The sunset on the island Mljet Croatia
Main image: Vancouver harbour

Canada: Vancouver and Whistler

British Columbia is bordered to the west by the Pacific Ocean and the American state of Alaska, to the north by Yukon and the Northwest Territories, to the east by the province of Alberta, and to the south by the American states of Washington, Idaho, and Montana. The southern border of British Columbia was established by the 1846 Oregon Treaty, although its history is tied with lands as far south as California.

This story is about Whistler. I would say, they are the most impressive two places to visit in this area.


Many agree that Vancouver is one of the most beautiful cities in the world, with majestic mountains, sparkling water, rainforests, and lush greenery in all four seasons. Throughout the year, visitors can enjoy world-class shopping, exquisite dining, excellent live entertainment, outdoor adventure, and breathtaking views and activities in Vancouver. With fast and easy access to Whistler, the Canadian Rockies, Victoria, Vancouver Island, and, of course, unlimited year-round water and land activities, you’ll find your unique adventure here, whether you’re seeking extreme sports or family fun.

It is a very young city. It was only incorporated in 1886 and thus shares the same anniversary with the founding of Coca-Cola. On June 13 1886, the Great Vancouver Fire burnt down the city and only a few buildings survived the fire.

Vancouver was founded as “Gastown” by an Englishman with a penchant for beer and storytelling. Today Gastown is a historic section of the Canadian metropolis, and the lively pubs still reflect the area’s former status as a sort of community drinking center.

Vancouver, a bustling west coast seaport in British Columbia, is among Canada’s densest, most ethnically diverse cities. A popular filming location, it’s surrounded by mountains, and also has thriving art, theatre and music scenes. Vancouver Art Gallery is known for its works by regional artists, while the Museum of Anthropology houses preeminent First Nations collections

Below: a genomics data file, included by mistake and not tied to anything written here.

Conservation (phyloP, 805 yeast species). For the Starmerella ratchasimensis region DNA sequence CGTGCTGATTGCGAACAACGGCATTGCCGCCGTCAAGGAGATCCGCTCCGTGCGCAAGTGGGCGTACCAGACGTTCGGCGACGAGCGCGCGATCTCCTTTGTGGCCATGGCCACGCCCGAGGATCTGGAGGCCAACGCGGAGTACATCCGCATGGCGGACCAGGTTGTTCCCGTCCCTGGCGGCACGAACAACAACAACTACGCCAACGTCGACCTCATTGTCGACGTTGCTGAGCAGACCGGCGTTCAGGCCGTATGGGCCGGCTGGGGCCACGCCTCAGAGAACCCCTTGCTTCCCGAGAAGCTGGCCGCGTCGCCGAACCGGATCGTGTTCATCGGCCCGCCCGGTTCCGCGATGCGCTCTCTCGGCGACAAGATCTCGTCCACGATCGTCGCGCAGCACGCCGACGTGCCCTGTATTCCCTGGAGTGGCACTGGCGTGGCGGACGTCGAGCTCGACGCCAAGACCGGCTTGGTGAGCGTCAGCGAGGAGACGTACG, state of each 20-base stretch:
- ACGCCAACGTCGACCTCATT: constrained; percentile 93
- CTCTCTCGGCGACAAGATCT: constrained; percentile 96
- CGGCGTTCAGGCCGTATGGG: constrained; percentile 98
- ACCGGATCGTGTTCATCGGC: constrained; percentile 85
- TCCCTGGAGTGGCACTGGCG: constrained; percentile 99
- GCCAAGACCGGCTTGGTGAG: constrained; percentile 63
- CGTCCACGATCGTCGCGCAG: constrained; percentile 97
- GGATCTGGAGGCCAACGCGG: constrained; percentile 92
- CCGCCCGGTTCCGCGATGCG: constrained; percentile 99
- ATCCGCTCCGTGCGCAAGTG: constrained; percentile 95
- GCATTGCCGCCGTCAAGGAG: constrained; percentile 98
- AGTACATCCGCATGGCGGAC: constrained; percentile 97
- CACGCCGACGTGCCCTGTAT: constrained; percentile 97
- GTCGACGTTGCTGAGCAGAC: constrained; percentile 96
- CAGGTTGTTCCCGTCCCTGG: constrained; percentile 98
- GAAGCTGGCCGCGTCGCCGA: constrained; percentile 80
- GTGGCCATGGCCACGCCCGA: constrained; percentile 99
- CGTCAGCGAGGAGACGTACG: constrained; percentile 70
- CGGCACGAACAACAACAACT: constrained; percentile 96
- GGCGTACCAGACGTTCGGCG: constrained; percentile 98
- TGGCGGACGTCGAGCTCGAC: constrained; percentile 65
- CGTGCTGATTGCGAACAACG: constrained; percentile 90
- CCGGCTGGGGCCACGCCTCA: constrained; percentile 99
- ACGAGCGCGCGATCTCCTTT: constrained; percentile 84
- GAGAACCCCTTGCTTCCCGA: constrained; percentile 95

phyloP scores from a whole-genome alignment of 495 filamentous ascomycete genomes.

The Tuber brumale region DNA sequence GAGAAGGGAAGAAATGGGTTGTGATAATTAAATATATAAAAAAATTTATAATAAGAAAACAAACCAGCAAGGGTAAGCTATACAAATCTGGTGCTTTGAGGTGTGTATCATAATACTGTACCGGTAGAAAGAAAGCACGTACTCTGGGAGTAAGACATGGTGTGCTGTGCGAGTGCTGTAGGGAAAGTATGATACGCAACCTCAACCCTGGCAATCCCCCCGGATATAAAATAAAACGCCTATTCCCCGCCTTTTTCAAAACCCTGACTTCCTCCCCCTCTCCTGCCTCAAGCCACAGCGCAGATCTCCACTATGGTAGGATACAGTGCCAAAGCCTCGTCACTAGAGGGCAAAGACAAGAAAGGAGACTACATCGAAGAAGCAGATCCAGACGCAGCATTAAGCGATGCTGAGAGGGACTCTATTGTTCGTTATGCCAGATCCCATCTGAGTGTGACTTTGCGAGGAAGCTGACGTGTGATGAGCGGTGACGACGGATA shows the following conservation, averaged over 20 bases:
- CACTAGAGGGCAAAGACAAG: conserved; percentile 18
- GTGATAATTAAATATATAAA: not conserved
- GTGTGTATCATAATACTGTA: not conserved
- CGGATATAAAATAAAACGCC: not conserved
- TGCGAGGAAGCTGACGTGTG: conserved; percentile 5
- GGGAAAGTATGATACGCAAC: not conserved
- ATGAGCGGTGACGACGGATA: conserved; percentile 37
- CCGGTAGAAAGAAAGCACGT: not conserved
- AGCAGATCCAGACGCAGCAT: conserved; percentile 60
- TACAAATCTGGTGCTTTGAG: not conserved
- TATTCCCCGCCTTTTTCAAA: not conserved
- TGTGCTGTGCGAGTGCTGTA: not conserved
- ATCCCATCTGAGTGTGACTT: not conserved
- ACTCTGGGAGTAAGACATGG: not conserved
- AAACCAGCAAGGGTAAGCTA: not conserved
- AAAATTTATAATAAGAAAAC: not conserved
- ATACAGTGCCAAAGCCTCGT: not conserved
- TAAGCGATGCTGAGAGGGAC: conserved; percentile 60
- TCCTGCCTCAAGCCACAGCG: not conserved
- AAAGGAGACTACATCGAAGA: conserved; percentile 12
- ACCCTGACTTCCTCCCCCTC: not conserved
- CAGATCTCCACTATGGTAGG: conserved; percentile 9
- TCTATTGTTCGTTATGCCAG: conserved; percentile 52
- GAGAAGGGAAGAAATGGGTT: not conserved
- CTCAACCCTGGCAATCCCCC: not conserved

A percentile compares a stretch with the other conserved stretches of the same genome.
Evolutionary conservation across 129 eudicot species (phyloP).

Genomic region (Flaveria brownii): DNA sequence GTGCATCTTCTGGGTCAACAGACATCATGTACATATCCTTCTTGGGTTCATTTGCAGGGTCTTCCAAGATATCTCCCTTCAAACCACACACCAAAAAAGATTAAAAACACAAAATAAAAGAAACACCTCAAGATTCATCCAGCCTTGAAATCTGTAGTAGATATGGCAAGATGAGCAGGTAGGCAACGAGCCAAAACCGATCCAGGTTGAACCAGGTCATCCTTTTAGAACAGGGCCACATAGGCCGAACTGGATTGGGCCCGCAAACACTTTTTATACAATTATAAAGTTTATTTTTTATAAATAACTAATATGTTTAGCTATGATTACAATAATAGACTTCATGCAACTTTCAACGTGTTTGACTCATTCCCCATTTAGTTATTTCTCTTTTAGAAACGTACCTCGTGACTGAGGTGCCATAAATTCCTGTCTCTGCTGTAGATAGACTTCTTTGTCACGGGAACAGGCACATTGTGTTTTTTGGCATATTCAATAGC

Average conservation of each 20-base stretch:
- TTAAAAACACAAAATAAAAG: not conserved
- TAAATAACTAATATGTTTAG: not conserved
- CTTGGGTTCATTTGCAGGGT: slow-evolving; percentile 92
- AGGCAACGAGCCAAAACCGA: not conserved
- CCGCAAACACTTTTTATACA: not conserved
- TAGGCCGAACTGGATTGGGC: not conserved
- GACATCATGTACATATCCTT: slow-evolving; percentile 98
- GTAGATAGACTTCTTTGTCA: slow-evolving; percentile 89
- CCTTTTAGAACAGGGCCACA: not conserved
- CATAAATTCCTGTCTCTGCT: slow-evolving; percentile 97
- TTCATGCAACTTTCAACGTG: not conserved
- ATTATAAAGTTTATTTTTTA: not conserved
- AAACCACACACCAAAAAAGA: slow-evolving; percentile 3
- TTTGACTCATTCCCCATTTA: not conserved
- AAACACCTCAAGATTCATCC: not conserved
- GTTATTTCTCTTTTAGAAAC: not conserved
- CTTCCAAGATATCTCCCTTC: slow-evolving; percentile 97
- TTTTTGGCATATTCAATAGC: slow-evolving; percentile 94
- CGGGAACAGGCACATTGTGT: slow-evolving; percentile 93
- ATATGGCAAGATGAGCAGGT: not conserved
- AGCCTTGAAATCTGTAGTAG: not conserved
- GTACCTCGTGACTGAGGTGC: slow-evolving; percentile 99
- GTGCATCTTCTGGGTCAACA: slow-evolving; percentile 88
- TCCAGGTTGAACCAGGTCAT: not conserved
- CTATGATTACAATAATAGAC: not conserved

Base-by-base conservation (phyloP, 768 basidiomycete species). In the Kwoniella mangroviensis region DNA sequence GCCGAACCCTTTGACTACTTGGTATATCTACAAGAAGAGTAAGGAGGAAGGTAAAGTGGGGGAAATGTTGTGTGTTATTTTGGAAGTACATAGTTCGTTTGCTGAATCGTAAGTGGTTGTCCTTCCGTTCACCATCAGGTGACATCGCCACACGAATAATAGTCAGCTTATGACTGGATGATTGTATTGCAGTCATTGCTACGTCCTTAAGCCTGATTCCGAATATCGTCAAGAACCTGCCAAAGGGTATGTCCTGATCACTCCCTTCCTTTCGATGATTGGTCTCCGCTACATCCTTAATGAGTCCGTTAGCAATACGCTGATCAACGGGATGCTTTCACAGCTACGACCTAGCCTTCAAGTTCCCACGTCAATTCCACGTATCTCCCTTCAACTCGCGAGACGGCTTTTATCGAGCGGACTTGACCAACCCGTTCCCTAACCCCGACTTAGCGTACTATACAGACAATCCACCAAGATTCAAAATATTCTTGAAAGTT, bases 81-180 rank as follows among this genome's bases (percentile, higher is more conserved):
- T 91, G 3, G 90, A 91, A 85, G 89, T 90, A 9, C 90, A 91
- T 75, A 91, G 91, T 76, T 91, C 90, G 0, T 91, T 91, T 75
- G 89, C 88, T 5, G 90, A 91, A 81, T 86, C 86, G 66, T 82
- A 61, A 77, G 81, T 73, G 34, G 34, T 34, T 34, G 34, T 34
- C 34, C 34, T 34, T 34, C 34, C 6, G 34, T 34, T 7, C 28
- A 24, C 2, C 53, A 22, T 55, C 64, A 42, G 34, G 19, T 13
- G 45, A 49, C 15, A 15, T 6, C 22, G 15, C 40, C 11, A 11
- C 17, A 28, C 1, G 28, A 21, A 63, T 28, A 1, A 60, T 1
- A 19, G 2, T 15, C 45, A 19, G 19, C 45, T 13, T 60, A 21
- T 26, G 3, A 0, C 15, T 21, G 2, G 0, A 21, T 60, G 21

The country’s culture is influenced by European immigrants from Great Britain, France and Ireland. There have also been large waves of immigration from Asia, Africa and the Caribbean in recent years. These immigrant brought traditions from their countries of origin to Canada. Foods, languages, superstitions, holidays and sports were some of the traditions that were introduced into Canada after the arrivals of the immigrants. This is why Vancouver celebrates the Chinese new year.

Vancouver boasts more parks than any other city in the world, the largest of which, Stanley Park, takes up approximately half of the downtown peninsula. The seawall, which extends around Stanley Park, is over 22 km in length, the longest uninterrupted walkway in the world. Also, the downtown Vancouver is 65% residential.

Harbour Centre is a skyscraper in the central business district of Downtown Vancouver, British Columbia, Canada which opened in 1977. The “Lookout” tower atop the office building makes it one of the tallest structures in Vancouver and a prominent landmark on the city’s skyline.

The image of the sunset from the Harbour Centre

Coal Harbour is a downtown area known for its marina, mountain views, and mix of casual and upscale waterside eateries. Seaplanes take off in the shadow of gleaming condo towers near the modern, grass-roofed Vancouver Convention Centre. The paved Seawall walking and cycling path follows the shore to forested Stanley Park, where the Vancouver Aquarium is home to tropical fish and penguins, plus a stingray touch pool. Coal Harbour Marina is home to houseboats, mega yachts, and smaller watercraft. Most of the marina is closed to the public unless you’re on an organized boat tour.

The image of the the Coal Harbour
The image of the Winter Olympics sign in Vancouver

See next: Whistler